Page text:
The design team behind Bioflight VR has worked on television shows such as CSI and ER, and they’ve been able to translate their VFX visualization skills into a virtual reality medical education venture. Their original plans were to use virtual reality to help doctors utilize the volumetric information captured in MRIs, CAT scans, and ultrasounds to improve upon medical diagnosis from 2D slices of data, but they started to gain more traction by creating a number of different types of educational VR experiences.
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Bioflight VR started creating time-lapse experiences showing the long-term impacts of sodium consumption and smoking in videos meant for doctors to show patients to inspire behavior modification, and they also created a number of interactive medical training scenarios that would allow medical students to experience intense emergency room scenarios that would allow them to be evaluated based upon their competency and performance.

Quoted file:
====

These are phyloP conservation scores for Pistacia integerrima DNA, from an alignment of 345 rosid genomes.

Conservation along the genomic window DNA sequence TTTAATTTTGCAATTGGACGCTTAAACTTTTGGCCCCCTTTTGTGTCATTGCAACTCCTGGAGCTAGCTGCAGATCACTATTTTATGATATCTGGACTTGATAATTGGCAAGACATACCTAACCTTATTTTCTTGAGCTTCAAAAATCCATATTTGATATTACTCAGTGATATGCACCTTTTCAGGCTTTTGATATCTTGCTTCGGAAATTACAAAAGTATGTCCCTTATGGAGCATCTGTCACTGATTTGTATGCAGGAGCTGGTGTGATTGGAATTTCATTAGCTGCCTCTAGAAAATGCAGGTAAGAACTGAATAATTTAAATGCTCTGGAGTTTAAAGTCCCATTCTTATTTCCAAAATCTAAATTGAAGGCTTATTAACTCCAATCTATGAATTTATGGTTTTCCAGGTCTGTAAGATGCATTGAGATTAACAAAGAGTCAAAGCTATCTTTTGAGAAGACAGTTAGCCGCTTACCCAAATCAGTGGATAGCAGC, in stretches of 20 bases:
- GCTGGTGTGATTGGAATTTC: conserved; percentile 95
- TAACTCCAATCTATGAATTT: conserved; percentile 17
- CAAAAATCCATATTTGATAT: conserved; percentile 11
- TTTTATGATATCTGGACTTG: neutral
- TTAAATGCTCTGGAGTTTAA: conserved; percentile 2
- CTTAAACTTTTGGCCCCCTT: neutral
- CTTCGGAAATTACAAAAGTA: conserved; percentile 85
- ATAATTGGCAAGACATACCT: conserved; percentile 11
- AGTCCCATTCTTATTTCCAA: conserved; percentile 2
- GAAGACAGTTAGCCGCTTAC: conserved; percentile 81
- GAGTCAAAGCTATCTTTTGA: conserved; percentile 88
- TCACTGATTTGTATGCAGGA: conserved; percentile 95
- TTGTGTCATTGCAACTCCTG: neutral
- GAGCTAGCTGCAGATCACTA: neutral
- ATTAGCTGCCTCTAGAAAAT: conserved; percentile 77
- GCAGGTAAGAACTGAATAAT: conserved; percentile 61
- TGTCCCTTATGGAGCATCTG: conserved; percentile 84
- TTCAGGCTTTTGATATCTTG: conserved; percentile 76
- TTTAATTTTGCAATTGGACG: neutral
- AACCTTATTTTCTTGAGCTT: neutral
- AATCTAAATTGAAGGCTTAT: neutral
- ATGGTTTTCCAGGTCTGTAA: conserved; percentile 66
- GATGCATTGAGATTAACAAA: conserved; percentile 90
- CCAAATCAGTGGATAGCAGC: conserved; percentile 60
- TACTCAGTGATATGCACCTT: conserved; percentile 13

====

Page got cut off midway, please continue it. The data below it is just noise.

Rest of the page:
I had a chance to catch up with co-founder and chief creative officer Rik Shorten at the Silicon Valley Virtual Reality conference both in May 2016 as well as a follow-up and update in March of 2017. This interview tracks the evolution of Bioflight VR starting with ambitions to use VR for medical diagnosis, and then their pivot focusing more on medical training and patient behavioral modification and education the following year. There are a lot of opportunities for virtual reality to become a huge part of telemedicine and providing a platform to visualize data that you collect about your body, but virtual reality seems to be making its first strides into the medical field through patient and student education before the more advanced and higher-end applications of medical diagnosis and distributed telemedicine are adopted.